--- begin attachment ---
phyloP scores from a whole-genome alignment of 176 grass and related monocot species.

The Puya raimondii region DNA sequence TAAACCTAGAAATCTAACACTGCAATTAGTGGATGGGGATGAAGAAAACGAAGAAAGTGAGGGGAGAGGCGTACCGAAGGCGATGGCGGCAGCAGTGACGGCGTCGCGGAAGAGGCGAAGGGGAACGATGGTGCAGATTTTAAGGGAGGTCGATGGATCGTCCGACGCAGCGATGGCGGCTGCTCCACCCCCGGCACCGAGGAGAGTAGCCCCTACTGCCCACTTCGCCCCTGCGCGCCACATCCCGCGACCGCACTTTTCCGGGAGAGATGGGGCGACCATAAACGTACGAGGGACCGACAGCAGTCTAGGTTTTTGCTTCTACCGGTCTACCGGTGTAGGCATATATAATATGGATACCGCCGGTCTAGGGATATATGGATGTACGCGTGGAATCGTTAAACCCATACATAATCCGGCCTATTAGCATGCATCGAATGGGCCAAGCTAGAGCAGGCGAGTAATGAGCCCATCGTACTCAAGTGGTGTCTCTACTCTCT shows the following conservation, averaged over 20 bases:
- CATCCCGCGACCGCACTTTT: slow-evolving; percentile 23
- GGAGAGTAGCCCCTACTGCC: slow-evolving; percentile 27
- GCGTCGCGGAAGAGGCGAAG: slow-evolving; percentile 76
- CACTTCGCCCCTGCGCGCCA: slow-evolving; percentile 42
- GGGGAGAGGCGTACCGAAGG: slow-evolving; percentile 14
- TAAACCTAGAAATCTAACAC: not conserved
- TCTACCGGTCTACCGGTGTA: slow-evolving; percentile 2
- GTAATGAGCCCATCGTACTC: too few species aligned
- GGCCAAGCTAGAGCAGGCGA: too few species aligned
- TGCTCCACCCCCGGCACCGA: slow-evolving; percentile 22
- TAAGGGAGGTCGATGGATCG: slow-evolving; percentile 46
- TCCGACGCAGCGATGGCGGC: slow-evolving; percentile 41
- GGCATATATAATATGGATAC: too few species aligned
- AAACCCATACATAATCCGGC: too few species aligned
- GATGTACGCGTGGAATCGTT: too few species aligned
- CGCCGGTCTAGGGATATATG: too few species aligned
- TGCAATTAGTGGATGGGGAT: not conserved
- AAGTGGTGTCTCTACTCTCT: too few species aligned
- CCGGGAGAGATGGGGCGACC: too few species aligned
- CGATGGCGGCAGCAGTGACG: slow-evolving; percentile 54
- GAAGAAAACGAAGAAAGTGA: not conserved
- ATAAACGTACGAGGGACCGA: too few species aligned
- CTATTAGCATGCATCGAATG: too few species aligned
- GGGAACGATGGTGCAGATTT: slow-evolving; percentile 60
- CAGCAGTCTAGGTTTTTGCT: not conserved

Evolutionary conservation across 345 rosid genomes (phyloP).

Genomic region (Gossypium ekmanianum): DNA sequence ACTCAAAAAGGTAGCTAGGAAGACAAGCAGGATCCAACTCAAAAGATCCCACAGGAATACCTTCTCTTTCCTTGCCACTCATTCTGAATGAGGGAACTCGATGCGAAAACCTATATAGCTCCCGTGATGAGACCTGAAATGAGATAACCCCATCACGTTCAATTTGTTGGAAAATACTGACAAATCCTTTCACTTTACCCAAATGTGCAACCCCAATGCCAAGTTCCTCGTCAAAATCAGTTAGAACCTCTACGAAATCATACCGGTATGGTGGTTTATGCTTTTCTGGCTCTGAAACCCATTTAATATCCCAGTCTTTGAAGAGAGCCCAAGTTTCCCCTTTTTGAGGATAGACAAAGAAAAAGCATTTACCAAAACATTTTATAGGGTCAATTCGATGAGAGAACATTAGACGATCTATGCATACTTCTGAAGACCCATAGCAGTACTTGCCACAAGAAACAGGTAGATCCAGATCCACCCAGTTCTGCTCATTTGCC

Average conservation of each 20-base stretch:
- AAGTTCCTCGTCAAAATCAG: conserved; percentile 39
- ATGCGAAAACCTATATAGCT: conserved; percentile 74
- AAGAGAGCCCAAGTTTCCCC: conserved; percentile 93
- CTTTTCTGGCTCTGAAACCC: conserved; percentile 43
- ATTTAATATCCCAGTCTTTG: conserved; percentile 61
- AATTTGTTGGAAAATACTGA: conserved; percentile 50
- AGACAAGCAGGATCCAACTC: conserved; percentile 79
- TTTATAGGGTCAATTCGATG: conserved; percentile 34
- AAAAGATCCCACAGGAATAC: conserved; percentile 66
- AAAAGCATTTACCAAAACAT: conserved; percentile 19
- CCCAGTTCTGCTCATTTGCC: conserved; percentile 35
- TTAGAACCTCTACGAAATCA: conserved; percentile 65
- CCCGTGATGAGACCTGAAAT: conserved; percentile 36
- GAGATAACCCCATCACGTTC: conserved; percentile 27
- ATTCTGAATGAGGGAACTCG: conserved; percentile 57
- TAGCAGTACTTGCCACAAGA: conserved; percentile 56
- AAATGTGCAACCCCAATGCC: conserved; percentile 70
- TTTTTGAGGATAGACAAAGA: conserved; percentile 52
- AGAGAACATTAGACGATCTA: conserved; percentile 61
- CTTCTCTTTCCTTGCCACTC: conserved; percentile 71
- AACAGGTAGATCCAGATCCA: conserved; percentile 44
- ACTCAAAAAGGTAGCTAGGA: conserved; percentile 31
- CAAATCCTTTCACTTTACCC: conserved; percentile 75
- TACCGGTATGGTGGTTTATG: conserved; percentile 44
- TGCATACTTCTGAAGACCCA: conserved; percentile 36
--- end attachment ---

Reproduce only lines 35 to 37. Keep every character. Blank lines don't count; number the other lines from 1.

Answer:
- ATTTAATATCCCAGTCTTTG: conserved; percentile 61
- AATTTGTTGGAAAATACTGA: conserved; percentile 50
- AGACAAGCAGGATCCAACTC: conserved; percentile 79